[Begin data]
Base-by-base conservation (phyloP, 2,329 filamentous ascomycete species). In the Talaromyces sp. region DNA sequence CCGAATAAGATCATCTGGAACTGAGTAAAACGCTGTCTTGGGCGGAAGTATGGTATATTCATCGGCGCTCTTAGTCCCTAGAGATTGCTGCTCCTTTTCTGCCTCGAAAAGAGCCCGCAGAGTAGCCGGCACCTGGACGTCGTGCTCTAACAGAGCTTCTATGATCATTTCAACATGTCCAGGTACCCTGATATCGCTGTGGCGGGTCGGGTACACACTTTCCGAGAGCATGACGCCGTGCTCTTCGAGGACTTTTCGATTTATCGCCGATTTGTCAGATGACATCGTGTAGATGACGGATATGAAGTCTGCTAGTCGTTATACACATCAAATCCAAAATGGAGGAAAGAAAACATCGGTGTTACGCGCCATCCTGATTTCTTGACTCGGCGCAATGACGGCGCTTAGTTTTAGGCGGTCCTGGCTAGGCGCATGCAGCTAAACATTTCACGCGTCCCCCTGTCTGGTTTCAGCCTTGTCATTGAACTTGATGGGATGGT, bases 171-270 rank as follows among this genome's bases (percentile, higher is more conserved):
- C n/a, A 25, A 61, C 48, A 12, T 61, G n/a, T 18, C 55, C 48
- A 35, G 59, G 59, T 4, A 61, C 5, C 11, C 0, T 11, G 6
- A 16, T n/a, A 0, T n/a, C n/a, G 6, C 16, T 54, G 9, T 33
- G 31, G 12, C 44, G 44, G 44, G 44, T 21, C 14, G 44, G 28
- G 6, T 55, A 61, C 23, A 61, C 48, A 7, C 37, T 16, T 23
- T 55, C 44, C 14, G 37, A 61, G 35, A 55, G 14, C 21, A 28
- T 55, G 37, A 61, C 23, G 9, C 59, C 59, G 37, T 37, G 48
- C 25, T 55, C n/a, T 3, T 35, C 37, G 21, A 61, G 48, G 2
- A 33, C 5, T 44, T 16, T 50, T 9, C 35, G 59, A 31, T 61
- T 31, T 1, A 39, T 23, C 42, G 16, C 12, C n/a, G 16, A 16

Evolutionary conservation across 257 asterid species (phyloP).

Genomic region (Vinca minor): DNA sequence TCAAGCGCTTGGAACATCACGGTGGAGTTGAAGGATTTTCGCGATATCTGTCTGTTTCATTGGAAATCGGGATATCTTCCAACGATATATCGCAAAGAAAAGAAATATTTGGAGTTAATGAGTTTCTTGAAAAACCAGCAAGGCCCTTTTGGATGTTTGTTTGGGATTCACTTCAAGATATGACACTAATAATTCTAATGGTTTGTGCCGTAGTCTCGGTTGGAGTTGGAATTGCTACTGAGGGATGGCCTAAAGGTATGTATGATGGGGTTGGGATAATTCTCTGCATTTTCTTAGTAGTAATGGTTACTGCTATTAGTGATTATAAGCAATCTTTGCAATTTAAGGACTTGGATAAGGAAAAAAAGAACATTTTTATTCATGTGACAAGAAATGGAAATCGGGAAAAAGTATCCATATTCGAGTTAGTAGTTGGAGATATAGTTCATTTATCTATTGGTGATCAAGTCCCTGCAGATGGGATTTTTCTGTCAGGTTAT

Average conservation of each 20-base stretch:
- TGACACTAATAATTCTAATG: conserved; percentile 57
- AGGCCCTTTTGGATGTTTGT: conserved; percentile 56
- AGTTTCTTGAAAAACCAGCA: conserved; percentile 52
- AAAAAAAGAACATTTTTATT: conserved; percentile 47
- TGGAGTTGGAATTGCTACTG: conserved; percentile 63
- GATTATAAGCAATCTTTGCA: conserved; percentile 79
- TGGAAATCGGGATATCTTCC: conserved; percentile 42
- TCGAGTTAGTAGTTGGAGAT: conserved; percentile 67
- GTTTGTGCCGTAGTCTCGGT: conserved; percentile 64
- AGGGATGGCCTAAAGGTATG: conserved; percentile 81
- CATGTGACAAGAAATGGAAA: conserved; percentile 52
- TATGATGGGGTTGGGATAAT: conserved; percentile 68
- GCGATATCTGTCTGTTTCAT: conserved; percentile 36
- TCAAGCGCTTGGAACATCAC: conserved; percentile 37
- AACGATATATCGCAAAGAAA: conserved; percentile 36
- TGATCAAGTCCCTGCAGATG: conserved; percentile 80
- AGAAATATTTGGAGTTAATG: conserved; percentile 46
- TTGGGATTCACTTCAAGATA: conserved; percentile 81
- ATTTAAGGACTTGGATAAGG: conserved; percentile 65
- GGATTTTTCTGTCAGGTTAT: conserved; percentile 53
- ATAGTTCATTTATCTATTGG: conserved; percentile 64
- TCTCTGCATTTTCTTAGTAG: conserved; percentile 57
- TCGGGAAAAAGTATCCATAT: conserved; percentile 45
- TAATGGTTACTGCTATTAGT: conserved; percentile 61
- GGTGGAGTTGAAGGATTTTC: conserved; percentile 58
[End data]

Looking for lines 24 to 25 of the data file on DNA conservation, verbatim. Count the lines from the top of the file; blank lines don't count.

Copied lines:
- AGGGATGGCCTAAAGGTATG: conserved; percentile 81
- CATGTGACAAGAAATGGAAA: conserved; percentile 52